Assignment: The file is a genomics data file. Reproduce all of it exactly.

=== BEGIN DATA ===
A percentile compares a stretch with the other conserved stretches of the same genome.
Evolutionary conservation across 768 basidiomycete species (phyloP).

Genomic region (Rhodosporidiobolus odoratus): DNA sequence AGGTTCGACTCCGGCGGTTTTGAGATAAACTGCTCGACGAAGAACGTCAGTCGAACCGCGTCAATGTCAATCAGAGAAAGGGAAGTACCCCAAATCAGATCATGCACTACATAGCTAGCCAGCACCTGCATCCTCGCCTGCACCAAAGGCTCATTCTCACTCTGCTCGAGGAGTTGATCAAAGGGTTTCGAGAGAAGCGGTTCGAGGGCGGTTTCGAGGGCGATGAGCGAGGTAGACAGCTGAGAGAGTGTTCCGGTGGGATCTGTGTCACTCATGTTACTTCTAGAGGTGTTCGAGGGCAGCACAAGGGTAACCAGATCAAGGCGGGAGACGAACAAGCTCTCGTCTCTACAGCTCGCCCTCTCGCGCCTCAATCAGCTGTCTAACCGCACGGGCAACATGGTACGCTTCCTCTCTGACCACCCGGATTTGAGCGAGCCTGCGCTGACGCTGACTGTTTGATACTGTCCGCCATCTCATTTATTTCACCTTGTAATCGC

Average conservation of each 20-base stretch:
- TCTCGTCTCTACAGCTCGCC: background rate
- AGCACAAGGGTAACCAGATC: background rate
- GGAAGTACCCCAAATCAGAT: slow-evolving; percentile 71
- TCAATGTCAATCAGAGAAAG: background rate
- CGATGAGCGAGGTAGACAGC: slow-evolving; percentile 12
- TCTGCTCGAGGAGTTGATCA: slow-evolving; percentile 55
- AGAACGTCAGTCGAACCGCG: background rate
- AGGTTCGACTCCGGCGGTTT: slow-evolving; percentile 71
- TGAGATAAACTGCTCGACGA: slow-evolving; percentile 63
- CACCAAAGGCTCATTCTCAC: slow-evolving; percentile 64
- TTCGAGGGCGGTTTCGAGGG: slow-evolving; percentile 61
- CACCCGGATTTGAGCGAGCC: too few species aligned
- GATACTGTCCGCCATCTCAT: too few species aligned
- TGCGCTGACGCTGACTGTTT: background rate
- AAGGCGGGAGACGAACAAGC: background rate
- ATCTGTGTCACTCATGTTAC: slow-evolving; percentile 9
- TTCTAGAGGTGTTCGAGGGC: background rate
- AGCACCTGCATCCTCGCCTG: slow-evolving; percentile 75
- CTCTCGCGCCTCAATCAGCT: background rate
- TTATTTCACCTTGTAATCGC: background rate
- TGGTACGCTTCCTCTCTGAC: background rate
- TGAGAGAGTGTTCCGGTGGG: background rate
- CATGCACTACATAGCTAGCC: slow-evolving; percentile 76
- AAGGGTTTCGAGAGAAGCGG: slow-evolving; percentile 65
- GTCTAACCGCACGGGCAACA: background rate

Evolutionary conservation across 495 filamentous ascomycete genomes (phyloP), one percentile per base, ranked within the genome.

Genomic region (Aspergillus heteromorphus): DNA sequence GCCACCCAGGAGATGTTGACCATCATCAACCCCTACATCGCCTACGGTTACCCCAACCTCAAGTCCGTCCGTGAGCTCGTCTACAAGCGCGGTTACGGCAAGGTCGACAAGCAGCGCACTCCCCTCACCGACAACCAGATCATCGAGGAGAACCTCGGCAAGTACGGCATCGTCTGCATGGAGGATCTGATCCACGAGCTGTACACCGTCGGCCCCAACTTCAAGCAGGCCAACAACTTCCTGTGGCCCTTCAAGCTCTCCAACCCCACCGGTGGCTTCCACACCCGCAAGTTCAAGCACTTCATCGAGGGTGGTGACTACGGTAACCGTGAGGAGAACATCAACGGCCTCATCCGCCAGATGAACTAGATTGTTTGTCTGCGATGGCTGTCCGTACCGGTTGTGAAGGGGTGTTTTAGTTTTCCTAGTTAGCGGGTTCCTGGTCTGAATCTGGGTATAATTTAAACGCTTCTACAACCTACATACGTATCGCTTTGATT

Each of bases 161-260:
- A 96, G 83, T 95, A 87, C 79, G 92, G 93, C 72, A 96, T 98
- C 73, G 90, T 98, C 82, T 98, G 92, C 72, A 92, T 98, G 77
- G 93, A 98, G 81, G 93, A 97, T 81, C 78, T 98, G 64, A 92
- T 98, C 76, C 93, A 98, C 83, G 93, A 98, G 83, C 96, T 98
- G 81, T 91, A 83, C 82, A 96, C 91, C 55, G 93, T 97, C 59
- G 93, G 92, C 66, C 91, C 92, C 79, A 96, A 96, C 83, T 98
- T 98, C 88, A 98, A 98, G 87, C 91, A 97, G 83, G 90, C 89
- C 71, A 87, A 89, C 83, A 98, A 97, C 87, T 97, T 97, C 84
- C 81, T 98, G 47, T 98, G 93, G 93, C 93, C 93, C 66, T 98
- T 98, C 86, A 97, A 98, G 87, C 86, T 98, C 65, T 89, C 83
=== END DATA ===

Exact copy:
A percentile compares a stretch with the other conserved stretches of the same genome.
Evolutionary conservation across 768 basidiomycete species (phyloP).

Genomic region (Rhodosporidiobolus odoratus): DNA sequence AGGTTCGACTCCGGCGGTTTTGAGATAAACTGCTCGACGAAGAACGTCAGTCGAACCGCGTCAATGTCAATCAGAGAAAGGGAAGTACCCCAAATCAGATCATGCACTACATAGCTAGCCAGCACCTGCATCCTCGCCTGCACCAAAGGCTCATTCTCACTCTGCTCGAGGAGTTGATCAAAGGGTTTCGAGAGAAGCGGTTCGAGGGCGGTTTCGAGGGCGATGAGCGAGGTAGACAGCTGAGAGAGTGTTCCGGTGGGATCTGTGTCACTCATGTTACTTCTAGAGGTGTTCGAGGGCAGCACAAGGGTAACCAGATCAAGGCGGGAGACGAACAAGCTCTCGTCTCTACAGCTCGCCCTCTCGCGCCTCAATCAGCTGTCTAACCGCACGGGCAACATGGTACGCTTCCTCTCTGACCACCCGGATTTGAGCGAGCCTGCGCTGACGCTGACTGTTTGATACTGTCCGCCATCTCATTTATTTCACCTTGTAATCGC

Average conservation of each 20-base stretch:
- TCTCGTCTCTACAGCTCGCC: background rate
- AGCACAAGGGTAACCAGATC: background rate
- GGAAGTACCCCAAATCAGAT: slow-evolving; percentile 71
- TCAATGTCAATCAGAGAAAG: background rate
- CGATGAGCGAGGTAGACAGC: slow-evolving; percentile 12
- TCTGCTCGAGGAGTTGATCA: slow-evolving; percentile 55
- AGAACGTCAGTCGAACCGCG: background rate
- AGGTTCGACTCCGGCGGTTT: slow-evolving; percentile 71
- TGAGATAAACTGCTCGACGA: slow-evolving; percentile 63
- CACCAAAGGCTCATTCTCAC: slow-evolving; percentile 64
- TTCGAGGGCGGTTTCGAGGG: slow-evolving; percentile 61
- CACCCGGATTTGAGCGAGCC: too few species aligned
- GATACTGTCCGCCATCTCAT: too few species aligned
- TGCGCTGACGCTGACTGTTT: background rate
- AAGGCGGGAGACGAACAAGC: background rate
- ATCTGTGTCACTCATGTTAC: slow-evolving; percentile 9
- TTCTAGAGGTGTTCGAGGGC: background rate
- AGCACCTGCATCCTCGCCTG: slow-evolving; percentile 75
- CTCTCGCGCCTCAATCAGCT: background rate
- TTATTTCACCTTGTAATCGC: background rate
- TGGTACGCTTCCTCTCTGAC: background rate
- TGAGAGAGTGTTCCGGTGGG: background rate
- CATGCACTACATAGCTAGCC: slow-evolving; percentile 76
- AAGGGTTTCGAGAGAAGCGG: slow-evolving; percentile 65
- GTCTAACCGCACGGGCAACA: background rate

Evolutionary conservation across 495 filamentous ascomycete genomes (phyloP), one percentile per base, ranked within the genome.

Genomic region (Aspergillus heteromorphus): DNA sequence GCCACCCAGGAGATGTTGACCATCATCAACCCCTACATCGCCTACGGTTACCCCAACCTCAAGTCCGTCCGTGAGCTCGTCTACAAGCGCGGTTACGGCAAGGTCGACAAGCAGCGCACTCCCCTCACCGACAACCAGATCATCGAGGAGAACCTCGGCAAGTACGGCATCGTCTGCATGGAGGATCTGATCCACGAGCTGTACACCGTCGGCCCCAACTTCAAGCAGGCCAACAACTTCCTGTGGCCCTTCAAGCTCTCCAACCCCACCGGTGGCTTCCACACCCGCAAGTTCAAGCACTTCATCGAGGGTGGTGACTACGGTAACCGTGAGGAGAACATCAACGGCCTCATCCGCCAGATGAACTAGATTGTTTGTCTGCGATGGCTGTCCGTACCGGTTGTGAAGGGGTGTTTTAGTTTTCCTAGTTAGCGGGTTCCTGGTCTGAATCTGGGTATAATTTAAACGCTTCTACAACCTACATACGTATCGCTTTGATT

Each of bases 161-260:
- A 96, G 83, T 95, A 87, C 79, G 92, G 93, C 72, A 96, T 98
- C 73, G 90, T 98, C 82, T 98, G 92, C 72, A 92, T 98, G 77
- G 93, A 98, G 81, G 93, A 97, T 81, C 78, T 98, G 64, A 92
- T 98, C 76, C 93, A 98, C 83, G 93, A 98, G 83, C 96, T 98
- G 81, T 91, A 83, C 82, A 96, C 91, C 55, G 93, T 97, C 59
- G 93, G 92, C 66, C 91, C 92, C 79, A 96, A 96, C 83, T 98
- T 98, C 88, A 98, A 98, G 87, C 91, A 97, G 83, G 90, C 89
- C 71, A 87, A 89, C 83, A 98, A 97, C 87, T 97, T 97, C 84
- C 81, T 98, G 47, T 98, G 93, G 93, C 93, C 93, C 66, T 98
- T 98, C 86, A 97, A 98, G 87, C 86, T 98, C 65, T 89, C 83